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Disabilities Fade on Back of Horse

Editor's Note: The following article is reprinted from the Cape Breton Post, Nova Scotia, March 27, 2006.

Horseback Therapy Does Wonders with Wide Variety of Problems

If horses could talk, what tales they would tell about their riders. Some are able-bodied, finely tuned athletes. Others are hampered by a host of disabilities. Oh what a dance they get into, horse and rider, muscles moving in a rhythmic duet even when the rider can't walk, can't talk or can't do some of the everyday things that people do.

On the back of a horse, these riders often take flight. Gone are crutches, wheelchairs and feelings of inferiority.

Riding instructor Stephanie Tate has seen this and more. She works at Maynard's riding stables as part of the Southlands Therapeutic Riding Society.

"I have had children with autism or autistic tendencies who will sit in a parking lot on the ground and cry their eyes out and yell and scream the first time they come to the riding lesson and by the end of six months, a year, two years, they are having full-on conversations with people. They have come out of their shell."

The litany of miracles continues. "I have had children, whom doctors have said will never get out of a wheelchair, end up using nothing more than a crutch to walk and they can interact and pretty much be as independent as anyone. I have had people who are deathly afraid of the horse eventually be able to do everything on their own with great confidence and find incredible joy in the horse."

All kinds of people ride. Those with cerebral palsy, autism, problems with fine or gross motor skills, emotional issues, spina bifida, multiple sclerosis, traumatic brain injury, Down syndrome, visual and hearing impairment, and some spinal chord injuries.

To say that Tate loves her job is a bit of an understatement. She would rather be doing it than anything in the world, even on days when the skies open up and pour their fury on the earth below.

On such a day, she and riding student Rachel Roberts, 15, braved the riding ring with Sprite, a gentle but spirited horse.

But first Roberts' mother, Debbie, carefully lifted her daughter out of her wheelchair for a session of stretching with Tate. Riding, she says, puts Rachel "on par with her peers. A lot of her friends ride horses. She has that common denominator with them."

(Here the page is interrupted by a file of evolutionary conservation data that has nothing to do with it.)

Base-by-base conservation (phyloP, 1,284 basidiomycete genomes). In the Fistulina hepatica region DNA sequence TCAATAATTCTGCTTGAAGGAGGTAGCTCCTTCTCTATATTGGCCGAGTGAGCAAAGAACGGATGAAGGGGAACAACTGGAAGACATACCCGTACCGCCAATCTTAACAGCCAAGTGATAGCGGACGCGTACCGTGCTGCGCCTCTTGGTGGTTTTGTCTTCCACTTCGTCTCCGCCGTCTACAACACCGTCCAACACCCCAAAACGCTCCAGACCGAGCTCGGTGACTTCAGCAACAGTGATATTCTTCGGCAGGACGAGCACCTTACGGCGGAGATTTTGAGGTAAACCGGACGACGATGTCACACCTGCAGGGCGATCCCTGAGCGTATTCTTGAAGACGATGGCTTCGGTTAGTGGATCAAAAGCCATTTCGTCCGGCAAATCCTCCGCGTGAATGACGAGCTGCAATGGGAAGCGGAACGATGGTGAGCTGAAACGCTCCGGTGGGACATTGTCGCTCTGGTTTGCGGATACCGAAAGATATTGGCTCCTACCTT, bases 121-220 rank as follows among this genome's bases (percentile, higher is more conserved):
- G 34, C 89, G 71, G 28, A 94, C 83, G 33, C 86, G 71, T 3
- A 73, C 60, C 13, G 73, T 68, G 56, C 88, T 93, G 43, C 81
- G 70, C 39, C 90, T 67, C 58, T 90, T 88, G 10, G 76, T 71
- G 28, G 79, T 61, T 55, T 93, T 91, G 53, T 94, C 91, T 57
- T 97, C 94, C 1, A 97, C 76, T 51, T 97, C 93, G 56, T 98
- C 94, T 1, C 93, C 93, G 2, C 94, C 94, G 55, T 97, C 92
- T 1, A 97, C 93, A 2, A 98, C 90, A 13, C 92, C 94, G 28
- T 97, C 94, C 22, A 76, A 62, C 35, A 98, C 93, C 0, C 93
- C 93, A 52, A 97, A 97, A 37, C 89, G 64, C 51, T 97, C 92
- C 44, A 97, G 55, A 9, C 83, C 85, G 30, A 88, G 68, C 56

The teenager with cerebral palsy sums up in three words why riding is so special to her. "I feel free." Sometimes, she leans over, pats Sprite and says, "Good boy." Sprite knows. He listens. He understands.

The Canadian Therapeutic Riding Association explains it this way: "For those riders who cannot walk, the horse is their feet, their vehicle of transport."

There is, however, one hitch. Sandra Evans, B.C. zone representative with the national association, says there are long waiting lists for therapeutic riding in the Lower Mainland. All five stables offering it in the area are backlogged, as are most of the nine other stables in the province with therapeutic riding.

The reasons are obvious. It's expensive to have horses and the trained staff to offer therapeutic riding. It generally requires a lot of fundraising.

There is also a perennial shortage of volunteers, which are in high demand in such a program. Each rider starts with three volunteers--one to lead the horse and one on either side to ensure the rider is safe. Evans, who operates a stable in Richmond, said experience with horses is not essential for volunteers, as most of the centres will train them.

Not every horse is suited to this type of riding. They generally need to have calm dispositions. Evans said the horses have to be incredibly sound. "We often have people trying to give us their 25-year-old beautiful faithful pet." That won't do. "These horses need to be healthy, sound and able to work. It's certainly not a retirement home, although we are often looking for horses who are a little bit older because they have the life experience that makes them a little less reactive."

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